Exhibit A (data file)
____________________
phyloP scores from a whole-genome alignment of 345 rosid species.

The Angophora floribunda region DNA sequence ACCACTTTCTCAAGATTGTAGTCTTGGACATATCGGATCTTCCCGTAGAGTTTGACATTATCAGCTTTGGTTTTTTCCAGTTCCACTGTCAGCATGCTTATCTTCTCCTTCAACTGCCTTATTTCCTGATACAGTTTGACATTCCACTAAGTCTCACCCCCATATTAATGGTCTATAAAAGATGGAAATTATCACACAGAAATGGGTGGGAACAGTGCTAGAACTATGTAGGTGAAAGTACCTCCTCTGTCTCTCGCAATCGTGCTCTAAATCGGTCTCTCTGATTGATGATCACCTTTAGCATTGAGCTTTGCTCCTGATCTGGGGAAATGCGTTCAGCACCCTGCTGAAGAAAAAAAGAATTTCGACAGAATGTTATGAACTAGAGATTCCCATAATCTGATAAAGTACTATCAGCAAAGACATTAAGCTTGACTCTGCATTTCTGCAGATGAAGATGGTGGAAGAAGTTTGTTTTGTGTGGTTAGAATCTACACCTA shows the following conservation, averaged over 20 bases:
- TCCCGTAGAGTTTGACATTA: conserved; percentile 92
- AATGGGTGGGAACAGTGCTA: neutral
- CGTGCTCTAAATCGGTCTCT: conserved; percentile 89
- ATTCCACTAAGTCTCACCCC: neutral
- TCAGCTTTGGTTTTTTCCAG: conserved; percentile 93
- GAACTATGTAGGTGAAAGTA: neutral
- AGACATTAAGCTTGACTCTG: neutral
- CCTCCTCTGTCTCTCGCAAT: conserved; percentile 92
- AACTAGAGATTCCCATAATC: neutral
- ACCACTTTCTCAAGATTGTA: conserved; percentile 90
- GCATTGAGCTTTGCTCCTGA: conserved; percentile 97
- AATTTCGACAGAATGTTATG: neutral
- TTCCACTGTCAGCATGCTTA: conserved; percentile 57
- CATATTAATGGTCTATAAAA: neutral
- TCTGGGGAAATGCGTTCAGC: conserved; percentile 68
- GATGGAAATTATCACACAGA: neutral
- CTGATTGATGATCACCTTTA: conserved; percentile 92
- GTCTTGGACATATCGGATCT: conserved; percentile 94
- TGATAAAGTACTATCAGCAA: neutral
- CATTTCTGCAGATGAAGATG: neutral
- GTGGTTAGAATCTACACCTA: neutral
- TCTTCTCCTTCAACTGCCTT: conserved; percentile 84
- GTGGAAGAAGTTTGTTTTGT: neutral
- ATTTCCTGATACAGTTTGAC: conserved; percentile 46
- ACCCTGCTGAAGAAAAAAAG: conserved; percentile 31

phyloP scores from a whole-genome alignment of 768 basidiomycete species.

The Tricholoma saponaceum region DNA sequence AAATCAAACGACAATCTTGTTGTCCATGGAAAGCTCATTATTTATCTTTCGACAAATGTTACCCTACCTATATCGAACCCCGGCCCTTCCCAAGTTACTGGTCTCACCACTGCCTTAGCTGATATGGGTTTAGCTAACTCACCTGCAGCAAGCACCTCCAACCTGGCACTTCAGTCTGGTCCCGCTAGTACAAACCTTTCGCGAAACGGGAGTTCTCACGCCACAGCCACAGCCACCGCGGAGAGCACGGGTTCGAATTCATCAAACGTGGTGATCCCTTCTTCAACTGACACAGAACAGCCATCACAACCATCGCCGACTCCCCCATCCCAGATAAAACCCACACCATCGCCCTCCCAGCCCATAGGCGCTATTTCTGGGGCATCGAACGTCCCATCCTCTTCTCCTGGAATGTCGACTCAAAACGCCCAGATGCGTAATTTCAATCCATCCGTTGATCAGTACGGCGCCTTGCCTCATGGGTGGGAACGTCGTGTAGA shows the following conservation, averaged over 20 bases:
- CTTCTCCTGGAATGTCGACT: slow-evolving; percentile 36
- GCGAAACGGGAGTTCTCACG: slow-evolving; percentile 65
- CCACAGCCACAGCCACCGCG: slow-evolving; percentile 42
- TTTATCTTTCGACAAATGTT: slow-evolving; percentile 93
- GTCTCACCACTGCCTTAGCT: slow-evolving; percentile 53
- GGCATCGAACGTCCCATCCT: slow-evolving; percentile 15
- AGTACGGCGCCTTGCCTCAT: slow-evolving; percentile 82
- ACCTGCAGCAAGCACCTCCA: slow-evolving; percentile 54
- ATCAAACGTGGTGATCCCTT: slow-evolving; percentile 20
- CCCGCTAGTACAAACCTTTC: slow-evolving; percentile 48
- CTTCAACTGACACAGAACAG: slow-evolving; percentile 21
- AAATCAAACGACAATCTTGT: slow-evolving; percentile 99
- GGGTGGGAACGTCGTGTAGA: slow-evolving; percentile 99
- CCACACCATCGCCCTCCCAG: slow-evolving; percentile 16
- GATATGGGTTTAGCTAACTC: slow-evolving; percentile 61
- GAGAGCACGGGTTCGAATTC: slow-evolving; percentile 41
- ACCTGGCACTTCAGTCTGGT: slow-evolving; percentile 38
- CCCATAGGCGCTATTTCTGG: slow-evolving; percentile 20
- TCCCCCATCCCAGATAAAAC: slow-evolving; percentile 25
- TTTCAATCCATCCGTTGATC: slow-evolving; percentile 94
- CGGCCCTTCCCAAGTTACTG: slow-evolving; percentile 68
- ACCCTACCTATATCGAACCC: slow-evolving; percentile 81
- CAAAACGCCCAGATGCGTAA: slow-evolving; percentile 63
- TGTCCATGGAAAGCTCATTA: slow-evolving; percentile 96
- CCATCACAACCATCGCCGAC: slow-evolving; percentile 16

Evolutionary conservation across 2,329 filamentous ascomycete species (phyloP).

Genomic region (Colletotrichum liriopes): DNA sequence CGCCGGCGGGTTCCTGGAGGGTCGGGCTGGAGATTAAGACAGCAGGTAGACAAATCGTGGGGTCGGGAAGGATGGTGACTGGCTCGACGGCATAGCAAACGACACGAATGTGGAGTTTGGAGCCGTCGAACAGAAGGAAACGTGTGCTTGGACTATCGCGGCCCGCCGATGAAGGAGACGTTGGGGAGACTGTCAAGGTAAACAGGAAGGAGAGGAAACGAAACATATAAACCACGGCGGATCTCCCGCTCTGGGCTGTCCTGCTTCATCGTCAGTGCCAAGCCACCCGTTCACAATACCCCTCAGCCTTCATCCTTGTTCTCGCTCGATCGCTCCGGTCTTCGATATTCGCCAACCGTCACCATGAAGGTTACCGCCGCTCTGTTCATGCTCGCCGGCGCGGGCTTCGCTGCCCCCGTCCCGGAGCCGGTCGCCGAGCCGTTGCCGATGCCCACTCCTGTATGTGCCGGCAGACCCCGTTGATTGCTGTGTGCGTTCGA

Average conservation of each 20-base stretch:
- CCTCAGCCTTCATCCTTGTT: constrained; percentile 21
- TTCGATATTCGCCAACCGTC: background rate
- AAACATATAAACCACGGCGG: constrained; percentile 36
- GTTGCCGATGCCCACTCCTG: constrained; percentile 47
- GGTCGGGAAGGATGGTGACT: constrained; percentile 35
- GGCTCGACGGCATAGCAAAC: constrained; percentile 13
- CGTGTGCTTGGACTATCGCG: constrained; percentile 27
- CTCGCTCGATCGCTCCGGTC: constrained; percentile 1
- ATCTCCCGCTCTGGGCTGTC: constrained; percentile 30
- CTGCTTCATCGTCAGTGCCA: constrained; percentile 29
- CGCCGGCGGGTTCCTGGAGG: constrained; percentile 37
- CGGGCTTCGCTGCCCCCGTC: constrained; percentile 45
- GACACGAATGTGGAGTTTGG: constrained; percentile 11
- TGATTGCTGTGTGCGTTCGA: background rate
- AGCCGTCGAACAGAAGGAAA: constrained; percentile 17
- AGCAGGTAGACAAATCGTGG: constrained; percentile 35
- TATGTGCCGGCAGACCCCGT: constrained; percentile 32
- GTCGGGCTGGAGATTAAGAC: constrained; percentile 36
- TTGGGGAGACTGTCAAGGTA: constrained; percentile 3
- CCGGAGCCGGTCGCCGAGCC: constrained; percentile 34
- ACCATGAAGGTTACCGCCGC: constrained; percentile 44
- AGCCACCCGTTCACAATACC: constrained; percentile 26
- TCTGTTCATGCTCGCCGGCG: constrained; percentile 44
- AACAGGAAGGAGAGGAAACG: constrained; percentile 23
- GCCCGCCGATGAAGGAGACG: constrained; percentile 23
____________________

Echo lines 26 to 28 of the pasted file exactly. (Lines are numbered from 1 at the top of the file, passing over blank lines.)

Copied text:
- ATTTCCTGATACAGTTTGAC: conserved; percentile 46
- ACCCTGCTGAAGAAAAAAAG: conserved; percentile 31

phyloP scores from a whole-genome alignment of 768 basidiomycete species.